NewMark Merrill president and CEO Sandy Sigal was an early technology adopter and investor in 2016 and knows a thing or two about adopting and creating proptech for owners. The firm owns and manages more than 12 million square feet of retail assets with more than 2,000 tenants across 95 communities. “Technology that provides more transparency to the performance of tenants, as well as the reaction of customers to these merchants, is probably the biggest game changer,” he said. “Today, who can imagine doing a renewal without understanding where your store ranks or leasing a space without knowing how much traffic your center brings as compared to your competitor?”
And yet, the boost technology adoption can give landlords has room to grow. “We are just in the first few innings of the technology game,” said Sigal. Artificial intelligence will give an advantage to landlords who understand how to use information gained through technology as they make investing and transactional decisions, he said.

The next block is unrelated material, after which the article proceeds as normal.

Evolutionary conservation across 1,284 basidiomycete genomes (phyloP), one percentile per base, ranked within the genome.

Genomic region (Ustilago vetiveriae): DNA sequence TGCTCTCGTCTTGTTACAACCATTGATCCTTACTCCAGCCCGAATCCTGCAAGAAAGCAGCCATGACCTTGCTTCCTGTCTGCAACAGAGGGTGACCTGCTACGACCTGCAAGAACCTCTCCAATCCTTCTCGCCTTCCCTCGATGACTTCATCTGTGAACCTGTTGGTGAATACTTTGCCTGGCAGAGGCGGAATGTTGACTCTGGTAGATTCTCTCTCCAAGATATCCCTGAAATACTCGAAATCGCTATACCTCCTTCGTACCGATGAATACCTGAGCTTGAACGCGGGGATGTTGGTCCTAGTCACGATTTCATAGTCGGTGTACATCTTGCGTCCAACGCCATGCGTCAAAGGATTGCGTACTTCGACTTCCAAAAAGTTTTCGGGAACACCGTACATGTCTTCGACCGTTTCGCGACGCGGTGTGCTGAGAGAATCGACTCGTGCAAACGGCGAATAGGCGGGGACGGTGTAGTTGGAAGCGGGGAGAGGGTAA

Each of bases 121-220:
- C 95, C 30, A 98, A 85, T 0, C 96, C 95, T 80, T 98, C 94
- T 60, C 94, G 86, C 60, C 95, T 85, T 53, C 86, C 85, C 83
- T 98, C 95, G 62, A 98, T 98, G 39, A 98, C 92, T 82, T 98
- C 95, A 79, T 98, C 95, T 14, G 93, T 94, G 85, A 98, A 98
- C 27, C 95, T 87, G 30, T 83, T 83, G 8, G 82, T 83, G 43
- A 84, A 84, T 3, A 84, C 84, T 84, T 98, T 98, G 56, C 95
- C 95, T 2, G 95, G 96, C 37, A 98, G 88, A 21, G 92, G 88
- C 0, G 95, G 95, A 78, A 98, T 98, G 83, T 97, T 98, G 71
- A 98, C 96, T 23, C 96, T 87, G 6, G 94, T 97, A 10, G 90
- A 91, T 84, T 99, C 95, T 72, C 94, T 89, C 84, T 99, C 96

Before adopting any new proptech, Sigal recommended asking at least three high-level questions:
- Is the information unique and reliable, and is there a process for keeping it relevant?
- Is the user interface, the customer-facing information, strong enough that your team likely will be able to use and understand the information? If it’s not accessible or takes too much effort to gather, the information gained won’t be relevant.
- Can the vendor who provides the technology provide ongoing development and support to your team so you can develop and execute a plan?
“I suppose the biggest question, as we shift from limited technology to almost unlimited choices, is to pick companies whose leadership and commitment to the customer is significant so you know you hitched your wagon to the leading sources,” said Sigal.
When determining what technologies to consider implementing, Rizika has a simple filter: “Any technology that provides a greater understanding of the consumer that creates a competitive edge over other centers. Our industry is becoming more sophisticated, and if a property owner cannot articulate the analytics of the demographics and traffic trends of the consumer, they are at a constant competitive disadvantage for attracting and maintaining the best merchants. The transparency of the data can enhance or negatively impact the property in the eye of a lender or buyer.”
The bottom line is that whether now or in the near future, proptech will continue to grow in importance. “Change is constant, and ultimately the benefit to landlords of adopting technology is a matter of retaining relevance,” said Tonstad. “Experience alone won’t be enough. Landlords will need to pick a path as a disruptor or become disrupted.”
Article by Ben Johnson – Contributor, Commerce + Communities Today for ICSC